Argentina has approved the ruling right-wing government's damning tax reform as part of the national budget for the fiscal year 2018, which is meant to benefit corporations.
Senator Cristina Fernández de Kirchner voted against Macri's tax plan, which was approved after ten hours of deliberation, with 54 voting in favor, 14 against, and one abstention.
"We are underfunding the Anses (National Social Security Administration) in favor of entrepreneurs," Fernandez complained during the session.
Macri's tax plan aims to gradually reduce the corporate tax rate to 25 percent from 35 percent over five years. The finance minister, Nicolas Dujovne, said, the tax reform will have no impact on the treasury over the course of five years of its implementation, meant to favor corporations.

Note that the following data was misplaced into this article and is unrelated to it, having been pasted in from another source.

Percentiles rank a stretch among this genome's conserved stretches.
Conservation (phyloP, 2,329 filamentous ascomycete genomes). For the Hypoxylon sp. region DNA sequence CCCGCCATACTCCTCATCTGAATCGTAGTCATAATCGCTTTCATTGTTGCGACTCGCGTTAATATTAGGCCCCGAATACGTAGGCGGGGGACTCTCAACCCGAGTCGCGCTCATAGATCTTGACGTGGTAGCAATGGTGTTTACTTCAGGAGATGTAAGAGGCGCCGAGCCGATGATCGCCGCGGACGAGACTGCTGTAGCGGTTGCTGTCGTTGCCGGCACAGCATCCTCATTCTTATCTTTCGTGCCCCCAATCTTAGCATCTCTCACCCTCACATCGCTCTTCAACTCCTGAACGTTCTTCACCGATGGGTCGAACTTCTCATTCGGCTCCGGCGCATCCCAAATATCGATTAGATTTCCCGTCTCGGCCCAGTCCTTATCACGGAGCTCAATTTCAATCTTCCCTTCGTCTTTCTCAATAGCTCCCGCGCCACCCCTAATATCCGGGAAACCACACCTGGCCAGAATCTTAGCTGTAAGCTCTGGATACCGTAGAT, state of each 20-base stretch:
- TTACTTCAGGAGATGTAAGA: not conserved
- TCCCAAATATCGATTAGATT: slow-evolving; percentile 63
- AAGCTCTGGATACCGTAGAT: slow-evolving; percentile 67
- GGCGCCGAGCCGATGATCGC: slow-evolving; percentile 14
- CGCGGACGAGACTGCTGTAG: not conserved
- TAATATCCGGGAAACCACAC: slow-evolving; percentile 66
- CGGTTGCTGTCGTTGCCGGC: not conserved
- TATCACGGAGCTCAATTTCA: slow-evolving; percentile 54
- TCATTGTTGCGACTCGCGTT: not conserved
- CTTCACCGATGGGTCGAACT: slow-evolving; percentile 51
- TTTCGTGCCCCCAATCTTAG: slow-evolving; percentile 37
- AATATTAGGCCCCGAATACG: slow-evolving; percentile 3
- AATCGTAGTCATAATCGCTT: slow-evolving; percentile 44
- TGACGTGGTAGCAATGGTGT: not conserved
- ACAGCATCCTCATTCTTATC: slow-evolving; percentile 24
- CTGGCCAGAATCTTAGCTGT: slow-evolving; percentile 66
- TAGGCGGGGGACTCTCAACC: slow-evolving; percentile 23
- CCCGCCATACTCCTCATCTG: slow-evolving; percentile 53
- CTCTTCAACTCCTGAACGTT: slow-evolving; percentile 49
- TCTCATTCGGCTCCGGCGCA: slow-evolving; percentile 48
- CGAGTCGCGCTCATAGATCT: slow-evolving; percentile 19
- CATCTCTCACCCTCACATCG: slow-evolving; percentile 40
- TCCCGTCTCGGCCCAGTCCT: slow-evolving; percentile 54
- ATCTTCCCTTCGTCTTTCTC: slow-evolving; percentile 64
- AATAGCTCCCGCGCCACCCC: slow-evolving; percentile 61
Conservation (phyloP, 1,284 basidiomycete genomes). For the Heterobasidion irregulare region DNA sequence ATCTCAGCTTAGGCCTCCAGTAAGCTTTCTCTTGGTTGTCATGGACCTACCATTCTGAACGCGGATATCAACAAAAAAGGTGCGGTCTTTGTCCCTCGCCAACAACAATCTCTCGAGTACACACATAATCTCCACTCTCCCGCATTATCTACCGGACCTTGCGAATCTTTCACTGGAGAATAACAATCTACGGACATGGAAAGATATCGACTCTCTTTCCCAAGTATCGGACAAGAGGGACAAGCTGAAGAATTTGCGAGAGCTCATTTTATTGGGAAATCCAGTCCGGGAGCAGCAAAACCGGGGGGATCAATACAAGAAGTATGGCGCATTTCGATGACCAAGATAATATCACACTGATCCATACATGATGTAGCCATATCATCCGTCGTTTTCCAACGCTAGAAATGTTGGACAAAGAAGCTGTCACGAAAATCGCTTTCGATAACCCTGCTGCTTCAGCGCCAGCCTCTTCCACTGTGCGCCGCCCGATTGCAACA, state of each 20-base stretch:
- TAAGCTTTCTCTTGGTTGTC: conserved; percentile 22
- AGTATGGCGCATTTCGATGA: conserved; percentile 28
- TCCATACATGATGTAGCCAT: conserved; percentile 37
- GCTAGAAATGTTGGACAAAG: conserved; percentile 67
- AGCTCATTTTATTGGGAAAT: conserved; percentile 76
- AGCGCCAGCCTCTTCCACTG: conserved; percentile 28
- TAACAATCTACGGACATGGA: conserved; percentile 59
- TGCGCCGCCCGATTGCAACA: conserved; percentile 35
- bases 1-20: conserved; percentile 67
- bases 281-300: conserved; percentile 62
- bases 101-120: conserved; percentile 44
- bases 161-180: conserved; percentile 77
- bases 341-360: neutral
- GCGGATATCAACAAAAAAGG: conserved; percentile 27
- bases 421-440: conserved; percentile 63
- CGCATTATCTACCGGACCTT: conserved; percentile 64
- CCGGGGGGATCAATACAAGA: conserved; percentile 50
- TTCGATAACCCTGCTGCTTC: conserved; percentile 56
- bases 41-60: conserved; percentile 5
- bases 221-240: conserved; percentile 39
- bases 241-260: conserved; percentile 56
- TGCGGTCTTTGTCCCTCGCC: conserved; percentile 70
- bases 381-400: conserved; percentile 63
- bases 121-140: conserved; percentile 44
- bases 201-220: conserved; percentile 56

The right-wing president is a proponent of free-market reforms, which are bound to affect state agencies, including thousands of layoffs of state workers, the removal of taxes levied to protect the local industry, and hikes in utility prices.
Last week Congress approved Macri’s pension reform plan, sparking violent protests outside Congress, with labor unions calling for a 24-hour general strike accusing the president of cutting benefits to already-struggling pensioners while lowering corporate income taxes.
The current budget projection aims to cut Argentina’s fiscal deficit to 3.2 percent of the gross domestic product by the end of 2018 from 4.2 percent currently, Reuters reported, with an average inflation rate of 15.7 percent.